Making Sense of Media

Woman in home setting using laptop

Media literacy is about people and platforms. It’s about how we connect with each other, how we inform and educate ourselves, how we book medical appointments and check bank balances. We have so many different platforms and places to navigate now, we no longer go online – we are online.

Ofcom's duties

Ofcom has had media literacy duties since 2003, as set out in section 11 of the Communications Act 2003. We also have a duty to make arrangements to carry out research into media literacy matters, as set out in section 14(6)(a) of the Communications Act 2003. The Online Safety Act added clarification and specificity to our media literacy duties.

Our approach

We fulfil our duties by sharing our own insights, based on evidence and research, and by galvanising the wider media literacy community to progress and pilot activities and initiatives in support. This work builds on Ofcom’s substantial body of research into the UK’s media habits, attitudes and critical understanding.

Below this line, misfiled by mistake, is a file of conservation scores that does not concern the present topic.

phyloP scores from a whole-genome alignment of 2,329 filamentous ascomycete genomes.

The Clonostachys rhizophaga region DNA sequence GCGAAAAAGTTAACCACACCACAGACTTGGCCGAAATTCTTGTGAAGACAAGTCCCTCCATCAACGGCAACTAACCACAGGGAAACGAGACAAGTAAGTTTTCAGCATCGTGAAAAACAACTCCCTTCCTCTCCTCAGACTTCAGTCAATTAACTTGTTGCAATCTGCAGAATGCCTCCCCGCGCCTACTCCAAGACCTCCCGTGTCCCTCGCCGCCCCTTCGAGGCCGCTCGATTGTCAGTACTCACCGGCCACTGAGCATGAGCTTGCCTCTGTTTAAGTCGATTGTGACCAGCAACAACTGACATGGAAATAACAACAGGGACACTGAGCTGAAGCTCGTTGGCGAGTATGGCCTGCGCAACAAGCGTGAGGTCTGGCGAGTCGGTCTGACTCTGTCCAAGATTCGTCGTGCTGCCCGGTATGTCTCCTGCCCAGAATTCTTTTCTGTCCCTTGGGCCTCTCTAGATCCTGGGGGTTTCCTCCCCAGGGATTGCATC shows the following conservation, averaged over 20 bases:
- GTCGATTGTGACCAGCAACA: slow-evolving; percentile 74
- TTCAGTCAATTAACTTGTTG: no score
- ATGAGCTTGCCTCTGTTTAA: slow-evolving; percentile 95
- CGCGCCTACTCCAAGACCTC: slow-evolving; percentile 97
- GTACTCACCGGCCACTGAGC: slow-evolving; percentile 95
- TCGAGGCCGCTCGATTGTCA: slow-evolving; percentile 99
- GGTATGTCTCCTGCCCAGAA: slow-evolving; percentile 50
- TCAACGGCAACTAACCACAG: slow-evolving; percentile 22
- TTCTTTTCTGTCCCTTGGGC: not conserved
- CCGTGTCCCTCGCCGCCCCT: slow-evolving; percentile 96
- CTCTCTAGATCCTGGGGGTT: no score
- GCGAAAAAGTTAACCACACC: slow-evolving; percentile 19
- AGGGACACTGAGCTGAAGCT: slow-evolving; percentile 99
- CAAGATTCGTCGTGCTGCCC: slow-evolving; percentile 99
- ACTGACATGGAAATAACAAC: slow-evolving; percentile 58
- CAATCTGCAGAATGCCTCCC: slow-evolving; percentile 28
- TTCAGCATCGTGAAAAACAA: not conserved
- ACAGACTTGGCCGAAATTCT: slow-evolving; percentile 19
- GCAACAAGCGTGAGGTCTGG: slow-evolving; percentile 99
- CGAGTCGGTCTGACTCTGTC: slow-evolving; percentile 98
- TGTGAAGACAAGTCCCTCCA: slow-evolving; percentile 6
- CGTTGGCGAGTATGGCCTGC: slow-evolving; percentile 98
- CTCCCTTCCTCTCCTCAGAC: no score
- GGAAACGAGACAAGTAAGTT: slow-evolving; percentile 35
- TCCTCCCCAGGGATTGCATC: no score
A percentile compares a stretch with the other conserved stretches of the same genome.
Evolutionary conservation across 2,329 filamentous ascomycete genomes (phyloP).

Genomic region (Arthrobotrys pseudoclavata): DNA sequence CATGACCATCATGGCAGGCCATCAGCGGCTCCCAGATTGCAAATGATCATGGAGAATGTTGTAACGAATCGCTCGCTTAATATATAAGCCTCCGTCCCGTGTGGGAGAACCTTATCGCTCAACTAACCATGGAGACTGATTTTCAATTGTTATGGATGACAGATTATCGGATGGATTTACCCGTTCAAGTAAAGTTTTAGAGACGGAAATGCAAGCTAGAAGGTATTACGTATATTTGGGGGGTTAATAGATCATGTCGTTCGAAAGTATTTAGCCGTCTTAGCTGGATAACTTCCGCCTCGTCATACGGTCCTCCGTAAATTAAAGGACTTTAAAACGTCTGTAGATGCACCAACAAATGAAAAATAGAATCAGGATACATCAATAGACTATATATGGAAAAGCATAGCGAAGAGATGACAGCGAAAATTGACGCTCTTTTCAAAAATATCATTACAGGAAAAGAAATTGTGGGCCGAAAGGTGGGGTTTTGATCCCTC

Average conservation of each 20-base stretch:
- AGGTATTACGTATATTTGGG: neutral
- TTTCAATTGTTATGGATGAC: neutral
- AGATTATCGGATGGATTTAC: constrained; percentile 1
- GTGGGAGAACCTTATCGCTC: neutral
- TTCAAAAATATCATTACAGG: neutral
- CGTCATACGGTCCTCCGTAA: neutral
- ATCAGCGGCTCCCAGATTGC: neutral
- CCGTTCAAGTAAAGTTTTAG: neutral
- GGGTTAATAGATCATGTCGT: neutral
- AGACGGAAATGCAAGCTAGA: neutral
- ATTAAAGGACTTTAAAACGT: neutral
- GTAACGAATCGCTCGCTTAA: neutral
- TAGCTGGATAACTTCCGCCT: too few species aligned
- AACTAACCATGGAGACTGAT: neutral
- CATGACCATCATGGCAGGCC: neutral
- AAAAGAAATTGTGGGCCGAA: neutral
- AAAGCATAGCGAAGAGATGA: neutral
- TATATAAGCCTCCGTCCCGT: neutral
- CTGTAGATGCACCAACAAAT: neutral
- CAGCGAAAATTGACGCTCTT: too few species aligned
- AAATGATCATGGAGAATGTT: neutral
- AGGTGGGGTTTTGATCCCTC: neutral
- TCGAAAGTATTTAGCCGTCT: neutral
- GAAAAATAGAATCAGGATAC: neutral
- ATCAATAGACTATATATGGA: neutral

Our longstanding research into the media use and attitudes of adults and children in the UK, as well as our longitudinal media lives qualitative reports, provide evidence on the critical evaluation skills and online knowledge and understanding among internet users in the UK.

We take a 'what works' approach in improving people's media literacy knowledge and skills using action research to test and evaluate different models. We have initiated pilot trials and campaigns supporting older adults, people living with disability, children aged 10-14 and communities experiencing financial disadvantage, and are testing 'train the trainer' and local area models to identify best-practice approaches to designing and delivering interventions.

Our aim is to provide stakeholders working on media literacy with insight from this work and our other projects, such as our discussion papers on future technology and generative AI, and tools like our evaluation toolkit.

What happens on platform at point of use must be part of the solution to the media literacy challenges in the UK. To encourage platforms of all sizes to consider how they might promote media literacy, we have created a suite of Best Practice Design Principles for Media Literacy.

Our approach is characterised by collaboration, and we do this through our Making Sense of Media Advisory Panel, and our research and evaluation working groups and our stakeholder Making Sense of Media Network.

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